7:30a.m. As soon as the Towhee was released, Beth began processing for the Wilson’s Warbler. He was relatively small with olive green on his wings, tail, and back and a bright yellow head and underside, all topped with black cap. Based on these plumage observations, we identified the bird as a male Wilson’s Warbler. By the time that Beth got to processing him, he had been bird bag for at least 20 minutes since being first bagged at the mist net site. I had carried him in the bag during this time and in the 20 minutes, his rate of fluttering around in the bag had decreased over time. When he was first bagged, he fluttered almost every six seconds. When the Towhee was being processed, he fluttered maybe once every ten seconds. When he was being measured and processed himself, he put up very little struggle and even allowed Tricia to hold him in the photographer’s pose. No wing chord and tail lengths were taken since we didn’t have the tools of the right scale to take accurate measurements for a bird of his small size. When it came time to releasing him, a flight path was cleared, a supine hand offered as a take-off point, and he was released right above the take-off point. He quickly flew off into a clump of bushy trees.
Weight 7 g
Wing chord length --
Culmen length 7.8 mm
Tarsus Length 16.9 mm
Tail Length --
Feather wear None noted
Molt All feathers present
Body Condition No fat deposits
This is like the junco or Yellow-rumped Warbler of dragonflies.
On California bay tree trunk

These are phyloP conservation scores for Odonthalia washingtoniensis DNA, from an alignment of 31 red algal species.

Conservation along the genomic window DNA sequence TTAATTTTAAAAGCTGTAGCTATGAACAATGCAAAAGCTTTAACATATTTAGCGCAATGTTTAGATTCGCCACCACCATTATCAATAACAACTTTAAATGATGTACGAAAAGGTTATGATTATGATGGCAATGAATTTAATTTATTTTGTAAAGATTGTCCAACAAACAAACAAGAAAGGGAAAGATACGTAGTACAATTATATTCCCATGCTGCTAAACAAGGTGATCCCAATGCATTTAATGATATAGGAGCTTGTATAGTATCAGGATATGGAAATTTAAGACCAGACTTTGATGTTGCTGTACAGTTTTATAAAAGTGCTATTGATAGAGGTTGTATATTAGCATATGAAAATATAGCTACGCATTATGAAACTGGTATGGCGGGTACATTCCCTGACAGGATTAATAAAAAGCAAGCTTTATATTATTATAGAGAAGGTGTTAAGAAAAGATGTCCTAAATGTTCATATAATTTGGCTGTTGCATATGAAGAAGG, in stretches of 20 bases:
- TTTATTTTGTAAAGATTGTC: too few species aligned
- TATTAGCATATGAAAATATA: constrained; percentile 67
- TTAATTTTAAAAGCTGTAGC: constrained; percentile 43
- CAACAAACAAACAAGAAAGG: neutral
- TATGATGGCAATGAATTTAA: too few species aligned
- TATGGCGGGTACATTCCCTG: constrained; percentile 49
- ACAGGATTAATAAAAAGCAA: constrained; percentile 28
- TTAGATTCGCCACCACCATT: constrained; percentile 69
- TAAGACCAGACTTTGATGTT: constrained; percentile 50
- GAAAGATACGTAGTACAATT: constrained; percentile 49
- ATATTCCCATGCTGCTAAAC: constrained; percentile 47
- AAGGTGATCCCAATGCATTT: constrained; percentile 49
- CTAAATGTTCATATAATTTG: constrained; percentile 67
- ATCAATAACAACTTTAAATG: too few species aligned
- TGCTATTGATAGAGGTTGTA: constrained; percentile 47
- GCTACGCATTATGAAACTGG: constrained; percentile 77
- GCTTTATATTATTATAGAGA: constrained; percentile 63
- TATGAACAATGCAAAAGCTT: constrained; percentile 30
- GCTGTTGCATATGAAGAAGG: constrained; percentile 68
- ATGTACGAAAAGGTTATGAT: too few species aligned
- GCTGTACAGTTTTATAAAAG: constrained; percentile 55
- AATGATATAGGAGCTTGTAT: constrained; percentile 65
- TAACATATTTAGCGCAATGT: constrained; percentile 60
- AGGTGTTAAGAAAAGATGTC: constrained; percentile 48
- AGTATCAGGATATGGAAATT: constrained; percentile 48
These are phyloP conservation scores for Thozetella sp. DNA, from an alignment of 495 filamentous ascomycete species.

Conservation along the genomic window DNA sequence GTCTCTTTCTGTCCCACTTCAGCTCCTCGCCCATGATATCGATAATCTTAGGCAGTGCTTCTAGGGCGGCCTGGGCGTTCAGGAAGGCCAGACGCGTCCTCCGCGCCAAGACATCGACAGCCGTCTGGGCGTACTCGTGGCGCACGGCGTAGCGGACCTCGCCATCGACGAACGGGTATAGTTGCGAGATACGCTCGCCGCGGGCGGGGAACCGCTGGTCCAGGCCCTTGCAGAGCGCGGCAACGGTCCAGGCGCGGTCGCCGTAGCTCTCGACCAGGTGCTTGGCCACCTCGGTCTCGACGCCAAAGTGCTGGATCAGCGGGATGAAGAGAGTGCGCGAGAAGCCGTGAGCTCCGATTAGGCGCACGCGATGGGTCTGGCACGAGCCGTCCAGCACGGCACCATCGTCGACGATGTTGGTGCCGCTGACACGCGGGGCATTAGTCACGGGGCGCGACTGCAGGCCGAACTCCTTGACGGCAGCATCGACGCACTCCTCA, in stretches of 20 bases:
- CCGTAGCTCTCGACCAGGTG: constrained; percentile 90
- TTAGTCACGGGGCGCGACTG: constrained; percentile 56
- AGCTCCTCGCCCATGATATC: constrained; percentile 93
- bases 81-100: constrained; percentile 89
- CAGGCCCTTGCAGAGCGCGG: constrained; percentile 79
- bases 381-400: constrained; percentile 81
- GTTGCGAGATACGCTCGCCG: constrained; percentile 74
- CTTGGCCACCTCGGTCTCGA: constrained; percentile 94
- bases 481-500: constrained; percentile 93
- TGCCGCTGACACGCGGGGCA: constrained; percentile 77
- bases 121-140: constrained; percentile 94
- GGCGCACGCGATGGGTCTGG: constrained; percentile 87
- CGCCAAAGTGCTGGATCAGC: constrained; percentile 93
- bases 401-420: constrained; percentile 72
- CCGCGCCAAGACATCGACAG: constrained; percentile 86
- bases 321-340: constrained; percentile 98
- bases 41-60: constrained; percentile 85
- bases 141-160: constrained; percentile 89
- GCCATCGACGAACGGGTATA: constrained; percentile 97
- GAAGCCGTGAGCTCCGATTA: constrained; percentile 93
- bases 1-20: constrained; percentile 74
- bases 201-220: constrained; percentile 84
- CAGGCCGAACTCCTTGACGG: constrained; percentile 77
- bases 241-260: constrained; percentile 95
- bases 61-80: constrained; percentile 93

Lots of yoys out.
I always think of late summer and fall in the Bay Area as being like February back east: dead, dormant, quiet. But, like temperate winter, Mediterranean fall has vibrancy if you know how to look. Coyotebrush is in full bloom right now, and while it looks barely less humble than it does without flowers, it rewards closer inspection. Bolster that beauty with the fact that this hardy native lies at the heart of many of our coastal chaparral ecosystems, that it hosts scads of native insects, and that it seems persist against the odds in places like abandoned gas stations and trashed salt marshes, and you've got a seriously amazing plant.
These seemed to being tended by argentinian ants.
Caught and ate western fence lizard
2 flew overhead, heading East.
Biggest I've ever seen. 15 cm diam trunk. More than 5 m tall and wide. Most of canopy leafless. Drought?
Male and female!
In citrus trees - 2 individuals
Looks like a cross between a scorpion and a tick.
same as this guy http://www.inaturalist.org/observations/822945